Lt. Reichard’s WWII Diary – January 14, 1943

Introduction by Will Seippel, CEO – Lt. Reichard began writing a diary on January 1, 1943. In February, he bought a camera and began taking some photos. For the next three years, he wrote almost every day. When I started reading his diary, I thought it should be shared and that perhaps WorthPoint’s community of collectors, people like me who are intrigued by the past, might find the diary as fascinating as I did. (To read Will Seippel’s entire introduction,  click here)

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January 14, 1943 Diary Page  (click to enlarge)

January 14, 1943 Diary Page (click to enlarge)

Transcript of diary entry January 14, 1943

Thursday, January 14, 1943

Gowen Fieid, Boise, Idaho

Today I was told that Ray would have to stay down at McClellan until this other officer left _____. It seems that the commanding officer of that outfit was sent to school almost as soon as he got there leaving the men with out an officer so Ray has to assume command until Lt. D_____ arrives. It should do him good because he will have to figure it out himself. Ray is a swell guy but won’t assume any responsibility. I’ll throw some at him from now on.

Today was almost normal in its passing. All the equipment is signed for and we are ready to get things in shape for our last moment on these shores I hope. I’d like to see some of the other side. We are running into some difficulty on this field that I hadn’t anticipated. Everywhere we go checking on equipment that has been on requisition we are told that it is at the Port of Embarkation awaiting us. They have no proof of that yet won’t start any action. I’m going to call IV ASAC tomorrow to see what can be done to straighten this out. I must have this equipment. This morning I sent the men on a hike so they went jack rabbit hunting. They formed a large circle out in the hills and closed in. They said that jack rabbits were jumping everywhere. They nearly caught several of them but didn’t. This afternoon we put six spare mattresses on the floor and I taught tumbling and falling. Someday knowing how to fall might come in handy. Also did some wrestling so got in good work out.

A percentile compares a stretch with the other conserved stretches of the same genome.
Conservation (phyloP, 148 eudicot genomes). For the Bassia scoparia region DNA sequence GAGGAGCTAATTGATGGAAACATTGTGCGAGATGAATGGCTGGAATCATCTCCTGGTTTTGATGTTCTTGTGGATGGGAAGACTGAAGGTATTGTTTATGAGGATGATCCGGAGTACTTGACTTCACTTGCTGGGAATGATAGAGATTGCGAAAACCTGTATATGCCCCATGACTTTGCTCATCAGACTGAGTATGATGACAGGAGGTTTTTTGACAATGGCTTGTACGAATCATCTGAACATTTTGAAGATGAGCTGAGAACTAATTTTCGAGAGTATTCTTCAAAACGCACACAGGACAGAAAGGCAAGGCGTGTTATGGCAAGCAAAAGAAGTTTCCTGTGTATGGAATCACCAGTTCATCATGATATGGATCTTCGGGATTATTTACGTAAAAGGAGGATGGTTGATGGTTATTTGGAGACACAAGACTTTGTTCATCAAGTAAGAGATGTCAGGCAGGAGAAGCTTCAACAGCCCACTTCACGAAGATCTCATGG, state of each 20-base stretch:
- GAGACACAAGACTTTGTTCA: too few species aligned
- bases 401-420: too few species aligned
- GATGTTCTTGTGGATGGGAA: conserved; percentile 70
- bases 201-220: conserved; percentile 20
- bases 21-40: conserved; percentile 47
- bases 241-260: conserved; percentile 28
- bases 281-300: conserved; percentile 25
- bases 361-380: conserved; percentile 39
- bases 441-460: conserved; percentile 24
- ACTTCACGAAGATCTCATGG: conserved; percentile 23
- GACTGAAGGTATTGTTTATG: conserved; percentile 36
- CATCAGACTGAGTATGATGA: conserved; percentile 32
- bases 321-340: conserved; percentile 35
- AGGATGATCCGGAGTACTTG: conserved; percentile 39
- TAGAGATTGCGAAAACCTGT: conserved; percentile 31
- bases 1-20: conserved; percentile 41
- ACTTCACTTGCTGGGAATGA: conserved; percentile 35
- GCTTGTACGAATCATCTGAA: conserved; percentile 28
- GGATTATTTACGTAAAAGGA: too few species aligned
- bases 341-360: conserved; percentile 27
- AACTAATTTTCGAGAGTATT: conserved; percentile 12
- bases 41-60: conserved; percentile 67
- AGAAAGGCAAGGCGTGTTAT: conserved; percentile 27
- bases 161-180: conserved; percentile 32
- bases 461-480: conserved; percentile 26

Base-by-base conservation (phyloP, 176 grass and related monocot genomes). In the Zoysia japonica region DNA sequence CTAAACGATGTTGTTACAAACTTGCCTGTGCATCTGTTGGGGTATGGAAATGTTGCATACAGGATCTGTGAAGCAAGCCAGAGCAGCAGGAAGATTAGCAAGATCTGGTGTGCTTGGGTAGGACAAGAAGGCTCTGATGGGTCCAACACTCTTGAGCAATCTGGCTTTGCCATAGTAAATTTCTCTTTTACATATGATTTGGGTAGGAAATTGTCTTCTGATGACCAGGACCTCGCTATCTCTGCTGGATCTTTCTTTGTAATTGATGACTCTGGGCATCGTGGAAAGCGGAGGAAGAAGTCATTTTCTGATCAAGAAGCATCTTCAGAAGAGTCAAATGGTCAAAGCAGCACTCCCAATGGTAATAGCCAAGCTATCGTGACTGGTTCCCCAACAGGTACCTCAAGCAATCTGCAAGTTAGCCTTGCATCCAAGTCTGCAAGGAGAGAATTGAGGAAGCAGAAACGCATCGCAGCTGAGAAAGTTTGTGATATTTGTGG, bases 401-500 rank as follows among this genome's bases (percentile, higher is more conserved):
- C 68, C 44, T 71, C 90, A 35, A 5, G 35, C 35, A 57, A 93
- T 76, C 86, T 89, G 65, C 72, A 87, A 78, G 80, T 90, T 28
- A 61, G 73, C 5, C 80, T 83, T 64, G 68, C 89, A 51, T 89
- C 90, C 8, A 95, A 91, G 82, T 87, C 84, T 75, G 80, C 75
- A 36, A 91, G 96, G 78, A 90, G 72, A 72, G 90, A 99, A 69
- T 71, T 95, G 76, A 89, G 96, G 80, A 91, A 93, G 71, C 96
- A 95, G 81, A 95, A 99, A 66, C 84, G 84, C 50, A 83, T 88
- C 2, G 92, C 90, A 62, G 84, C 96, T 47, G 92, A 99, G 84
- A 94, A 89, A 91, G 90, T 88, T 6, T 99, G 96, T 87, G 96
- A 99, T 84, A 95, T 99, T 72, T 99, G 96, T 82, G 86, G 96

“Good Night”

To view previous diary entries, click here.

The Day That Was: January 14, 1943

• U.S. President Franklin Roosevelt and British Prime Minister Winston Churchill and Free French Gen. Charles DeGaulle met in Casablanca, Morocco, to discuss the direction of the war. The Casablanca Conference lasted 10 days, during which time Roosevelt and Churchill determined that an unconditional surrender would be the only basis of negotiations with the Axis. Roosevelt and Churchill also decided the first priority going forward was the defeat of the U-boats and pledged maximum aid to the Soviet Union and China in the war. (

• Italian occupation authorities refused to deport any Jews living in their French territories. (

• British Royal Air Force raided Nazi German U-boat ports at Lorient and Cherbourg in occupied France. (

Production Credits:

Diary transcription:  Kathleen Long

Diary photos:  Claudia Forbes

Video production:  Alison Harder

Narration:  Mountain VIsta H.S. Theater Department
Jeremy Goldson, Department Chair;  Sean McGill – voice of Lt. Reichard

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